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the web used to be feared by retail. but now it's not only embraced, it's depended on. according to com score, nearly three in four mobile shopping searches resulted in consumers making a purchase in-store. so when it comes to driving traffic, retailers are looking to the web and mobile to get consumers to shop in-store. >> the good news for retailers and why we continue to see sales improve year over year, is that what's coming into the store is actually a high-value proposition. somebody who has already researched the information has a good idea what they want to buy, and then they're coming to the stores to execute the purchase. >> reporter: best buy's ceo tells me shoppers are browsing online first, so their trips to the store are more targeted. which means store traffic is going down, but converting trips to sales is going up. target has seen huge growth rates for cartwheel. its app that offers discounts and coupons for consumers on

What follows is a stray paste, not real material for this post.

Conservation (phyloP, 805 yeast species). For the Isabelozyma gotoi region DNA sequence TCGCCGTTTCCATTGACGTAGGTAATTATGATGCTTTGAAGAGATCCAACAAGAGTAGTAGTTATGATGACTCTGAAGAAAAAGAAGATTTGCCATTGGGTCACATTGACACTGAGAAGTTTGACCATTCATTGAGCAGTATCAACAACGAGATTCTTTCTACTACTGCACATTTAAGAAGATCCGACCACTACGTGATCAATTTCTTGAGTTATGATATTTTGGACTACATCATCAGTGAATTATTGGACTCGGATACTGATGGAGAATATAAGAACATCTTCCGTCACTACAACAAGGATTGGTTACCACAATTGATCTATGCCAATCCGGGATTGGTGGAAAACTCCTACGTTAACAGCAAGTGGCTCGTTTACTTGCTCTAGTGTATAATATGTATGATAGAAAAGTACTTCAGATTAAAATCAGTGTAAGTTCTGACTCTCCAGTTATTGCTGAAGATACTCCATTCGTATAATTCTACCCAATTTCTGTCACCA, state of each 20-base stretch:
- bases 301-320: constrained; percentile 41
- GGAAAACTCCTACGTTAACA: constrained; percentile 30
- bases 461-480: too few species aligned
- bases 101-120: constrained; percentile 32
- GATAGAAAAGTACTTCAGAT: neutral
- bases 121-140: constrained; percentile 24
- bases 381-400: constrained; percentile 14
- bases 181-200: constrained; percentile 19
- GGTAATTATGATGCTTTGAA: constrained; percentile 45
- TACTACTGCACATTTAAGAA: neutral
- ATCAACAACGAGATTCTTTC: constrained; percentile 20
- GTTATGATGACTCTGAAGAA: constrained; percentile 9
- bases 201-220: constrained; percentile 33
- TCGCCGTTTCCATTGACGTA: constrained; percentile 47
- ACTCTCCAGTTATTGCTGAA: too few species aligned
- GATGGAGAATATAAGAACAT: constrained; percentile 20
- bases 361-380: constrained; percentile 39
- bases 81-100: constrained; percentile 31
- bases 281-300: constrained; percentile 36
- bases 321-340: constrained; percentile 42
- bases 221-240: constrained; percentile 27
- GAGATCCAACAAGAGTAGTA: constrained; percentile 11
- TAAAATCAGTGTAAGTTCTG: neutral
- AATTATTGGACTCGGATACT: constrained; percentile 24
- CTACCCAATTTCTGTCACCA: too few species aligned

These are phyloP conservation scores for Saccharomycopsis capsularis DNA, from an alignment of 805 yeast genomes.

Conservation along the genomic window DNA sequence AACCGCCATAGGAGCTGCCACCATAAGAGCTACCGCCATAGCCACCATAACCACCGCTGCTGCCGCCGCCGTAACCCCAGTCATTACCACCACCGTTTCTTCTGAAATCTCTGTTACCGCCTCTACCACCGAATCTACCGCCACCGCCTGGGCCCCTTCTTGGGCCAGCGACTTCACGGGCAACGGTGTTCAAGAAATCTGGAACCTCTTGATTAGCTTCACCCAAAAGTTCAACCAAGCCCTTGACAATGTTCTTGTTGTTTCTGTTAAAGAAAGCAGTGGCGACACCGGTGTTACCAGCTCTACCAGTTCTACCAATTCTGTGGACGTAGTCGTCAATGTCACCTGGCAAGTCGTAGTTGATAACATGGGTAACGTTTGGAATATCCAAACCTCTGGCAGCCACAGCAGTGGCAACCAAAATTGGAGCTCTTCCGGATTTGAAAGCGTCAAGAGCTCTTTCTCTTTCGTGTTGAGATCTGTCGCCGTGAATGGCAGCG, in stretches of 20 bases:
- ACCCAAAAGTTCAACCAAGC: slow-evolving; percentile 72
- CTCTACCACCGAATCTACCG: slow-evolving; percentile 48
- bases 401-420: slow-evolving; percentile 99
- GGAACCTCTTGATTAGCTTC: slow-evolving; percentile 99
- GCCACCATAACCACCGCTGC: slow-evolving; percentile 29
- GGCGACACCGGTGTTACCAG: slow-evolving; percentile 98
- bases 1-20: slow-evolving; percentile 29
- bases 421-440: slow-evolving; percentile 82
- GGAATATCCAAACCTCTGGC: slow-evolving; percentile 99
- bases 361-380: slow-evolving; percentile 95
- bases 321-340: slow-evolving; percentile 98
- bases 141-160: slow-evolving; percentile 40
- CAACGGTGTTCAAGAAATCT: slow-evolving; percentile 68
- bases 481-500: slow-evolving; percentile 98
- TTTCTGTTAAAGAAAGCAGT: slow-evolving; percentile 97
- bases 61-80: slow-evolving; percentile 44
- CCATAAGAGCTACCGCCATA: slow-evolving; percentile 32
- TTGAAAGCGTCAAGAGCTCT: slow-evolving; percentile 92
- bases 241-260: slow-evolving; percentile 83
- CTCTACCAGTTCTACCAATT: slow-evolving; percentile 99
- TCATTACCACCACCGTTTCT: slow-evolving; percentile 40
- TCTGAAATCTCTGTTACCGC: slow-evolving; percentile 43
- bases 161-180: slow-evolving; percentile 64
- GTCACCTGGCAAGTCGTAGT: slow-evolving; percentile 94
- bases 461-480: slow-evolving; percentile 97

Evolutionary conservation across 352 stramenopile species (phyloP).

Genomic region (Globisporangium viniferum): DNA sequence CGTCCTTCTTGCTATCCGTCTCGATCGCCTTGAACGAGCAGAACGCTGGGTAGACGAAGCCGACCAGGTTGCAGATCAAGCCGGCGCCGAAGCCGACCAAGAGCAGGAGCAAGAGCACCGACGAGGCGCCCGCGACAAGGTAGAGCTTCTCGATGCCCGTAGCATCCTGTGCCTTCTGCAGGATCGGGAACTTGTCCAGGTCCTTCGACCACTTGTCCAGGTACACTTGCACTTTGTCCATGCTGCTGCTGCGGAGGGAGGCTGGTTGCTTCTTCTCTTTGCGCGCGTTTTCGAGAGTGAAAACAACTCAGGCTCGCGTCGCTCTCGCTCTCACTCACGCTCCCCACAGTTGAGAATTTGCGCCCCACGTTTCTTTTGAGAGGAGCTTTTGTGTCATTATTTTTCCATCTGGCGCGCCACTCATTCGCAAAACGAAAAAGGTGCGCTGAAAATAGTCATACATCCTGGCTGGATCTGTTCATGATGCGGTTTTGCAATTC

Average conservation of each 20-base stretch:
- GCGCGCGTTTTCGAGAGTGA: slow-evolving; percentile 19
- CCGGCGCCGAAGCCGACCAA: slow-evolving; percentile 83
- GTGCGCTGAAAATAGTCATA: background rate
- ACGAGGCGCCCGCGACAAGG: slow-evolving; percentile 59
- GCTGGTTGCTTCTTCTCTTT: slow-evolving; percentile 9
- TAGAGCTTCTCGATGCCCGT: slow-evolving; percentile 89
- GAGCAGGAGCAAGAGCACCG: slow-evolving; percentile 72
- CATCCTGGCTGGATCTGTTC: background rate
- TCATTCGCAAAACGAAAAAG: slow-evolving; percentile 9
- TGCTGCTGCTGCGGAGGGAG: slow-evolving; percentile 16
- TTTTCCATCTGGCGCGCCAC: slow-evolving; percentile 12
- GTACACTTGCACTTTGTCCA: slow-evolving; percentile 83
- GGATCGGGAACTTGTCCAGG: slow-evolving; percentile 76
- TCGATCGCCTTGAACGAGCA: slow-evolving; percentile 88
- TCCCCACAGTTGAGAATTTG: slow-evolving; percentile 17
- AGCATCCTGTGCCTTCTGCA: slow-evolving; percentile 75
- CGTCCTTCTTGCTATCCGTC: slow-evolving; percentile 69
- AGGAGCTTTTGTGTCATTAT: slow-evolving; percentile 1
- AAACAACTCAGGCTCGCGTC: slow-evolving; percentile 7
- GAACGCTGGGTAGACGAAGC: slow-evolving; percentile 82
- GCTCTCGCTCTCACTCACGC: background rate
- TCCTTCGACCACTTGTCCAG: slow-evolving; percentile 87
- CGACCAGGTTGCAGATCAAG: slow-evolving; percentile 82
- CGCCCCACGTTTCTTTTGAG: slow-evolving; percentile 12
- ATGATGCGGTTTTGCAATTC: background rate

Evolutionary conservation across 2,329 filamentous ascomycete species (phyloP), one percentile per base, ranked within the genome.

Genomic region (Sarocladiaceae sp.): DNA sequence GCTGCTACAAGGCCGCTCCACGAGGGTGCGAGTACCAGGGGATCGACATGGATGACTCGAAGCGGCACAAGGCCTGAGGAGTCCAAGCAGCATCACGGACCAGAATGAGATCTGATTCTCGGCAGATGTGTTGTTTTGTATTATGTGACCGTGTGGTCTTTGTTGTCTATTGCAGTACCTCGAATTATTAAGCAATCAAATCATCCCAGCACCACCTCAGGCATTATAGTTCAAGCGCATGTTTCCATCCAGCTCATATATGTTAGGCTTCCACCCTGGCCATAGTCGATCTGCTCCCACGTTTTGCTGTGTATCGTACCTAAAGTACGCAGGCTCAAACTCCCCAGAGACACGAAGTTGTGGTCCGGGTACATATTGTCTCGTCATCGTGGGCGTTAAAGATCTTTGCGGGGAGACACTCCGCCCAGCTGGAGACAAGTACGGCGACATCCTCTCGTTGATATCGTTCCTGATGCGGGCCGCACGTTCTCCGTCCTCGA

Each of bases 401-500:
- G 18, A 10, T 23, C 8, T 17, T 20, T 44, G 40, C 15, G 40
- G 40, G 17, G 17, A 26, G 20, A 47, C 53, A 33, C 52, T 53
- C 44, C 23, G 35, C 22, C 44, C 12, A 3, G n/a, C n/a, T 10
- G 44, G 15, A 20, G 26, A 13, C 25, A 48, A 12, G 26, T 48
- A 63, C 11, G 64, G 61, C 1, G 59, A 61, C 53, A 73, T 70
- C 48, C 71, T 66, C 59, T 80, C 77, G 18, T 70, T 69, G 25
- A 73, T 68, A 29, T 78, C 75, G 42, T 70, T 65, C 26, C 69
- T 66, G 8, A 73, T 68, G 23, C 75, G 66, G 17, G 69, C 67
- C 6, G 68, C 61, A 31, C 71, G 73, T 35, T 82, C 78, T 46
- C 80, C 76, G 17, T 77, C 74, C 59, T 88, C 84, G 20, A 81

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mobile devices or through facebook. but requires in-store purchasing. nordstrom's acquisition of haut look is driving traffic to its stores. shoppers are returning online purchase haut look items to nordstrom rack stores, noting its a traffic driver for rack stores. jcpenney says its sales comes from originating in the stores. with 30% of penny's online business, pickup in store, the possibility of shoppers grabbing a couple more items while there increases. while e-commerce browsing is driving consumers to stores, promotions remain tops when it comes to driving traffic. macy's cfo karen hogay recently acknowledged the department store sees less traffic when offering fewer promotions. and it's a retailer analysts mark is best in class when it comes to its website and